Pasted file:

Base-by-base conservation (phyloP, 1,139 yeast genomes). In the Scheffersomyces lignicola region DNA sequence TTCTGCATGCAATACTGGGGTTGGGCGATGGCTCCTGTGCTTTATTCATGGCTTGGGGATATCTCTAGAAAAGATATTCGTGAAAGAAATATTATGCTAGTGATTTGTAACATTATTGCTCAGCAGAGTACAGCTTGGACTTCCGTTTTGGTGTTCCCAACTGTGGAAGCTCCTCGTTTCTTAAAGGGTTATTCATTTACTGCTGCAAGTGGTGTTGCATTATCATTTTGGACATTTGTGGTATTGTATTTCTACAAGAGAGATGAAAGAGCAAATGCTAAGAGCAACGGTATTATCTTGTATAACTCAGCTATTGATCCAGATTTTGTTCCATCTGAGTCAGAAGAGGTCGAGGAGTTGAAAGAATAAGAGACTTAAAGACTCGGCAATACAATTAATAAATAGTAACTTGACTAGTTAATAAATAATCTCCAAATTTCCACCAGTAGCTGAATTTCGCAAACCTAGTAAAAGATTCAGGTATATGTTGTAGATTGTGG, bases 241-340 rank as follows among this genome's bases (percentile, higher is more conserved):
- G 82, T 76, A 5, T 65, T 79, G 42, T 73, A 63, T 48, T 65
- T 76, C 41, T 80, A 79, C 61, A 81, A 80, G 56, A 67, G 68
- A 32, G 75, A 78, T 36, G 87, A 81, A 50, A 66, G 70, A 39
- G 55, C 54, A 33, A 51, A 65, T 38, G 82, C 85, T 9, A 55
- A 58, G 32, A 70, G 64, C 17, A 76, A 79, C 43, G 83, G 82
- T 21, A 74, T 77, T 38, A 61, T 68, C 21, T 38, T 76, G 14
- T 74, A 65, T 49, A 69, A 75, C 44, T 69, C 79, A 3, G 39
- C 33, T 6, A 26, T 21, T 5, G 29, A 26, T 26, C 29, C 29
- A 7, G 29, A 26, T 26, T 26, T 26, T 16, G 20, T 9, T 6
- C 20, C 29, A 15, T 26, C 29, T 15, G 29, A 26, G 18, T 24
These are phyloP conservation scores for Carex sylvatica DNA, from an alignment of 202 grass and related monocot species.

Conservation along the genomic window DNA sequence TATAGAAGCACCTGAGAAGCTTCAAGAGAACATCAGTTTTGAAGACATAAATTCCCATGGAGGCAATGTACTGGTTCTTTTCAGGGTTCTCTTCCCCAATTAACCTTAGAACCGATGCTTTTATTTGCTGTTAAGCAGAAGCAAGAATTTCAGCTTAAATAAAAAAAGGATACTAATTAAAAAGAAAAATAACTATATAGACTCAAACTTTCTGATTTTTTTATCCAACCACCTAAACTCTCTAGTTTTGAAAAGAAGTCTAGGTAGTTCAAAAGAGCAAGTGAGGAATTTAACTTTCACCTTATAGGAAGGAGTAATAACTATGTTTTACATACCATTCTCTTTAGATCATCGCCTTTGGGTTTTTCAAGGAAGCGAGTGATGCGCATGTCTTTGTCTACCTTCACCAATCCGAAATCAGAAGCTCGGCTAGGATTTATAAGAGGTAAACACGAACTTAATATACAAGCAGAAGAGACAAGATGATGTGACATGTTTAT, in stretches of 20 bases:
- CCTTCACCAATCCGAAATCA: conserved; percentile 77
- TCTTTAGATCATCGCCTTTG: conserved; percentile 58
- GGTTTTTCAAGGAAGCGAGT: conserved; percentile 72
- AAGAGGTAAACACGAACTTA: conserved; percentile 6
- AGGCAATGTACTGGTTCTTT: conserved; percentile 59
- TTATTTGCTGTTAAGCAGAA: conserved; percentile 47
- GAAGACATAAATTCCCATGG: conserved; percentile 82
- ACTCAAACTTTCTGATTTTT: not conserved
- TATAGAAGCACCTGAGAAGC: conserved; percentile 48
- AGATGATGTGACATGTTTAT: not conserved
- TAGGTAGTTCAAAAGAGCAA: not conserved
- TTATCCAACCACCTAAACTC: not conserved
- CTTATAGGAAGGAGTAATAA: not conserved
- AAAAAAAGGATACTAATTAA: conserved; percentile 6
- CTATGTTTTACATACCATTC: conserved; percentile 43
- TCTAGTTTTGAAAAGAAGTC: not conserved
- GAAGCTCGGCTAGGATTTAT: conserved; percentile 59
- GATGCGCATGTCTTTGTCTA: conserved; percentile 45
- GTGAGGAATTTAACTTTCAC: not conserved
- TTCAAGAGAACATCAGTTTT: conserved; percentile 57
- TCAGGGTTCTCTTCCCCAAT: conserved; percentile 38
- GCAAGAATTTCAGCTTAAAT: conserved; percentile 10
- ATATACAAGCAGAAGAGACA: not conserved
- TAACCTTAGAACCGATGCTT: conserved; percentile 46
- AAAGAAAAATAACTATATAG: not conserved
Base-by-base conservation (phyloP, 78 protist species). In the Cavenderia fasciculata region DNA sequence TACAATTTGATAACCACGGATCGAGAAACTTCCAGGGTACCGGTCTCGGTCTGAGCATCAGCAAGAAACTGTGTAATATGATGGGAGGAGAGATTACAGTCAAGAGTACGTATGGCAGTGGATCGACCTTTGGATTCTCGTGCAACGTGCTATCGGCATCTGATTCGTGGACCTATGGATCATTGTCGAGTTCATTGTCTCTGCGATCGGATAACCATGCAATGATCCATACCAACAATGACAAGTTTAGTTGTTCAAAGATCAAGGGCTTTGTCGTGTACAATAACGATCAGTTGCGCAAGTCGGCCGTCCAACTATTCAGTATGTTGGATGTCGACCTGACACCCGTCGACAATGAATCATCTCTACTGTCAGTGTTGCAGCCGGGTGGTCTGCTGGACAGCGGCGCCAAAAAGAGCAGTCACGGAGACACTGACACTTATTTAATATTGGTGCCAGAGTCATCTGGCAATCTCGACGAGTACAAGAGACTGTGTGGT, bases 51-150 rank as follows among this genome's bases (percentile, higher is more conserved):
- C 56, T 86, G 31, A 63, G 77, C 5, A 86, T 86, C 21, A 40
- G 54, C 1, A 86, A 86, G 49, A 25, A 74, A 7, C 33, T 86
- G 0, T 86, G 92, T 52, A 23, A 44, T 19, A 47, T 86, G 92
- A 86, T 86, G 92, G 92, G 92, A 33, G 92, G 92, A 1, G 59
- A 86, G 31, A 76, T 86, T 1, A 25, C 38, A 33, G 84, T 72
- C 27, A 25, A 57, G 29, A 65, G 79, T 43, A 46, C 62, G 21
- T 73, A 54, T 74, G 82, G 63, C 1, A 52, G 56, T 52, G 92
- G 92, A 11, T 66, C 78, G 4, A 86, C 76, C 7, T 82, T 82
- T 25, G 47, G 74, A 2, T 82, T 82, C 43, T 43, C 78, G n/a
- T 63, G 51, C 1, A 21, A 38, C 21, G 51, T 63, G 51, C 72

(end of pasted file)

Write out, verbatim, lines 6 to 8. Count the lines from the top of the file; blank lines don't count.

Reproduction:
- A 58, G 32, A 70, G 64, C 17, A 76, A 79, C 43, G 83, G 82
- T 21, A 74, T 77, T 38, A 61, T 68, C 21, T 38, T 76, G 14
- T 74, A 65, T 49, A 69, A 75, C 44, T 69, C 79, A 3, G 39